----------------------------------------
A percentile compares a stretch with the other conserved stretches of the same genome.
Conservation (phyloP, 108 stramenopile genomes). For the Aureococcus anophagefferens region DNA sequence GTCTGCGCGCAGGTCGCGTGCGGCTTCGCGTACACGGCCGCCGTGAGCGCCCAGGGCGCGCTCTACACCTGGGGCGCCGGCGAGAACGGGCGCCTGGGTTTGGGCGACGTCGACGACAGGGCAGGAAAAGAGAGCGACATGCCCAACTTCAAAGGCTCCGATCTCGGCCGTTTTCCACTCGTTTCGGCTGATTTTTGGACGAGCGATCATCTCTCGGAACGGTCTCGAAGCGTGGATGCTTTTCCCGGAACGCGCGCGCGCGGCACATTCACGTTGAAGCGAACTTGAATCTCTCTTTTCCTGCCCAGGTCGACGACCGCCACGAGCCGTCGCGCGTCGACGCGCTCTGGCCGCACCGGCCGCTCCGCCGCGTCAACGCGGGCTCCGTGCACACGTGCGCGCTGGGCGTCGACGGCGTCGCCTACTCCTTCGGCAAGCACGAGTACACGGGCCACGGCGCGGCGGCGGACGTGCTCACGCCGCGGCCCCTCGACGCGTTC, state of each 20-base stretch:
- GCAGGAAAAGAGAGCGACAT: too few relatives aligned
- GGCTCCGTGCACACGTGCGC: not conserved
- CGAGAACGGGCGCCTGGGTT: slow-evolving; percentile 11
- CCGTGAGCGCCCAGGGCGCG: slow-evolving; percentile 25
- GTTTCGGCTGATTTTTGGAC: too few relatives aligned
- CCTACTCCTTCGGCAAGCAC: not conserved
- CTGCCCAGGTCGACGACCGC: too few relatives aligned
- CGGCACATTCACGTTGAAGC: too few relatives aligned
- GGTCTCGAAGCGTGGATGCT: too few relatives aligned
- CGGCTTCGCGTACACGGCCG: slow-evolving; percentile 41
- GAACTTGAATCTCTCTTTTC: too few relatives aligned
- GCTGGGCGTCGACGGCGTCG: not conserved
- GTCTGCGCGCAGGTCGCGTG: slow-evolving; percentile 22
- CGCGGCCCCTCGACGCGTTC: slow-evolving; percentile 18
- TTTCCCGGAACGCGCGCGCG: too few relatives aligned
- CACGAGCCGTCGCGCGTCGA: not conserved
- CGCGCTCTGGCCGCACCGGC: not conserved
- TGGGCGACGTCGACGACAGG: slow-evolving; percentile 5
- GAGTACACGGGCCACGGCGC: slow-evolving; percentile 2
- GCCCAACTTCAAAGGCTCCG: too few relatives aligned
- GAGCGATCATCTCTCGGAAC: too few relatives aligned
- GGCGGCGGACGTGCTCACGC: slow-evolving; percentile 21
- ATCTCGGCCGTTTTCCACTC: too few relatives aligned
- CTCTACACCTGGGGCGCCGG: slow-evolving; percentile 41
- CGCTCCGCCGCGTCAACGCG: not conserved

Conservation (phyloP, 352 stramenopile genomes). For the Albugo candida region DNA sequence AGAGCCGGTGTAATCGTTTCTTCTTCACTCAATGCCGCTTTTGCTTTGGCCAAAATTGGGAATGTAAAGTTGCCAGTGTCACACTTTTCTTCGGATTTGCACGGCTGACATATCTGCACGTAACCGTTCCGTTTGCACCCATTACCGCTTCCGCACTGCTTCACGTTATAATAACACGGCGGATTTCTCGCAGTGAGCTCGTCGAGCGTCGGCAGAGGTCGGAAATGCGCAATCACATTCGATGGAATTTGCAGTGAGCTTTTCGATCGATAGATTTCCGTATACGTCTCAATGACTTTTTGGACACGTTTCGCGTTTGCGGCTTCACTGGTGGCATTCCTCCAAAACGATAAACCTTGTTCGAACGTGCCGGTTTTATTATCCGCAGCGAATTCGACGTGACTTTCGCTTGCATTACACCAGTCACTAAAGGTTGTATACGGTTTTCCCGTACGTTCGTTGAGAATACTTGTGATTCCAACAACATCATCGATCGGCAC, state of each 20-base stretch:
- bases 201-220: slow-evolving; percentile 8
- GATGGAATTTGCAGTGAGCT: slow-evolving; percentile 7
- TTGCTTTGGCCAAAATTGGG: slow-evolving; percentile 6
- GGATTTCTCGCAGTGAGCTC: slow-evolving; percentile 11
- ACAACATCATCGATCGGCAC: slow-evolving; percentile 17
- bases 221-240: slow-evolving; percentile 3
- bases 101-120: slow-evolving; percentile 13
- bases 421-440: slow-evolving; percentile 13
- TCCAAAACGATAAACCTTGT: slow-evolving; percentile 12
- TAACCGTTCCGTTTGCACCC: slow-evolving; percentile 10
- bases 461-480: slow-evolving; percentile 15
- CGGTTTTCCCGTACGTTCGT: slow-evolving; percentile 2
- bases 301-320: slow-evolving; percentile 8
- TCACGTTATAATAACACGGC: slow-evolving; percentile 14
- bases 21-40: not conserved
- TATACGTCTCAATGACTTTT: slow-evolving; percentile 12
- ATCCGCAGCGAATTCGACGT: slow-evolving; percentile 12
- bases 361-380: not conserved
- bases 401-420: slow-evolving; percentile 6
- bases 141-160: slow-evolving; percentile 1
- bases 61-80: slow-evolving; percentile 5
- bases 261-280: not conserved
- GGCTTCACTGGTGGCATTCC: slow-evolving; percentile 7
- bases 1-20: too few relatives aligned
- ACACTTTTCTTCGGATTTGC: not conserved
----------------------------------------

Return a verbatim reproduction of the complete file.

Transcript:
A percentile compares a stretch with the other conserved stretches of the same genome.
Conservation (phyloP, 108 stramenopile genomes). For the Aureococcus anophagefferens region DNA sequence GTCTGCGCGCAGGTCGCGTGCGGCTTCGCGTACACGGCCGCCGTGAGCGCCCAGGGCGCGCTCTACACCTGGGGCGCCGGCGAGAACGGGCGCCTGGGTTTGGGCGACGTCGACGACAGGGCAGGAAAAGAGAGCGACATGCCCAACTTCAAAGGCTCCGATCTCGGCCGTTTTCCACTCGTTTCGGCTGATTTTTGGACGAGCGATCATCTCTCGGAACGGTCTCGAAGCGTGGATGCTTTTCCCGGAACGCGCGCGCGCGGCACATTCACGTTGAAGCGAACTTGAATCTCTCTTTTCCTGCCCAGGTCGACGACCGCCACGAGCCGTCGCGCGTCGACGCGCTCTGGCCGCACCGGCCGCTCCGCCGCGTCAACGCGGGCTCCGTGCACACGTGCGCGCTGGGCGTCGACGGCGTCGCCTACTCCTTCGGCAAGCACGAGTACACGGGCCACGGCGCGGCGGCGGACGTGCTCACGCCGCGGCCCCTCGACGCGTTC, state of each 20-base stretch:
- GCAGGAAAAGAGAGCGACAT: too few relatives aligned
- GGCTCCGTGCACACGTGCGC: not conserved
- CGAGAACGGGCGCCTGGGTT: slow-evolving; percentile 11
- CCGTGAGCGCCCAGGGCGCG: slow-evolving; percentile 25
- GTTTCGGCTGATTTTTGGAC: too few relatives aligned
- CCTACTCCTTCGGCAAGCAC: not conserved
- CTGCCCAGGTCGACGACCGC: too few relatives aligned
- CGGCACATTCACGTTGAAGC: too few relatives aligned
- GGTCTCGAAGCGTGGATGCT: too few relatives aligned
- CGGCTTCGCGTACACGGCCG: slow-evolving; percentile 41
- GAACTTGAATCTCTCTTTTC: too few relatives aligned
- GCTGGGCGTCGACGGCGTCG: not conserved
- GTCTGCGCGCAGGTCGCGTG: slow-evolving; percentile 22
- CGCGGCCCCTCGACGCGTTC: slow-evolving; percentile 18
- TTTCCCGGAACGCGCGCGCG: too few relatives aligned
- CACGAGCCGTCGCGCGTCGA: not conserved
- CGCGCTCTGGCCGCACCGGC: not conserved
- TGGGCGACGTCGACGACAGG: slow-evolving; percentile 5
- GAGTACACGGGCCACGGCGC: slow-evolving; percentile 2
- GCCCAACTTCAAAGGCTCCG: too few relatives aligned
- GAGCGATCATCTCTCGGAAC: too few relatives aligned
- GGCGGCGGACGTGCTCACGC: slow-evolving; percentile 21
- ATCTCGGCCGTTTTCCACTC: too few relatives aligned
- CTCTACACCTGGGGCGCCGG: slow-evolving; percentile 41
- CGCTCCGCCGCGTCAACGCG: not conserved

Conservation (phyloP, 352 stramenopile genomes). For the Albugo candida region DNA sequence AGAGCCGGTGTAATCGTTTCTTCTTCACTCAATGCCGCTTTTGCTTTGGCCAAAATTGGGAATGTAAAGTTGCCAGTGTCACACTTTTCTTCGGATTTGCACGGCTGACATATCTGCACGTAACCGTTCCGTTTGCACCCATTACCGCTTCCGCACTGCTTCACGTTATAATAACACGGCGGATTTCTCGCAGTGAGCTCGTCGAGCGTCGGCAGAGGTCGGAAATGCGCAATCACATTCGATGGAATTTGCAGTGAGCTTTTCGATCGATAGATTTCCGTATACGTCTCAATGACTTTTTGGACACGTTTCGCGTTTGCGGCTTCACTGGTGGCATTCCTCCAAAACGATAAACCTTGTTCGAACGTGCCGGTTTTATTATCCGCAGCGAATTCGACGTGACTTTCGCTTGCATTACACCAGTCACTAAAGGTTGTATACGGTTTTCCCGTACGTTCGTTGAGAATACTTGTGATTCCAACAACATCATCGATCGGCAC, state of each 20-base stretch:
- bases 201-220: slow-evolving; percentile 8
- GATGGAATTTGCAGTGAGCT: slow-evolving; percentile 7
- TTGCTTTGGCCAAAATTGGG: slow-evolving; percentile 6
- GGATTTCTCGCAGTGAGCTC: slow-evolving; percentile 11
- ACAACATCATCGATCGGCAC: slow-evolving; percentile 17
- bases 221-240: slow-evolving; percentile 3
- bases 101-120: slow-evolving; percentile 13
- bases 421-440: slow-evolving; percentile 13
- TCCAAAACGATAAACCTTGT: slow-evolving; percentile 12
- TAACCGTTCCGTTTGCACCC: slow-evolving; percentile 10
- bases 461-480: slow-evolving; percentile 15
- CGGTTTTCCCGTACGTTCGT: slow-evolving; percentile 2
- bases 301-320: slow-evolving; percentile 8
- TCACGTTATAATAACACGGC: slow-evolving; percentile 14
- bases 21-40: not conserved
- TATACGTCTCAATGACTTTT: slow-evolving; percentile 12
- ATCCGCAGCGAATTCGACGT: slow-evolving; percentile 12
- bases 361-380: not conserved
- bases 401-420: slow-evolving; percentile 6
- bases 141-160: slow-evolving; percentile 1
- bases 61-80: slow-evolving; percentile 5
- bases 261-280: not conserved
- GGCTTCACTGGTGGCATTCC: slow-evolving; percentile 7
- bases 1-20: too few relatives aligned
- ACACTTTTCTTCGGATTTGC: not conserved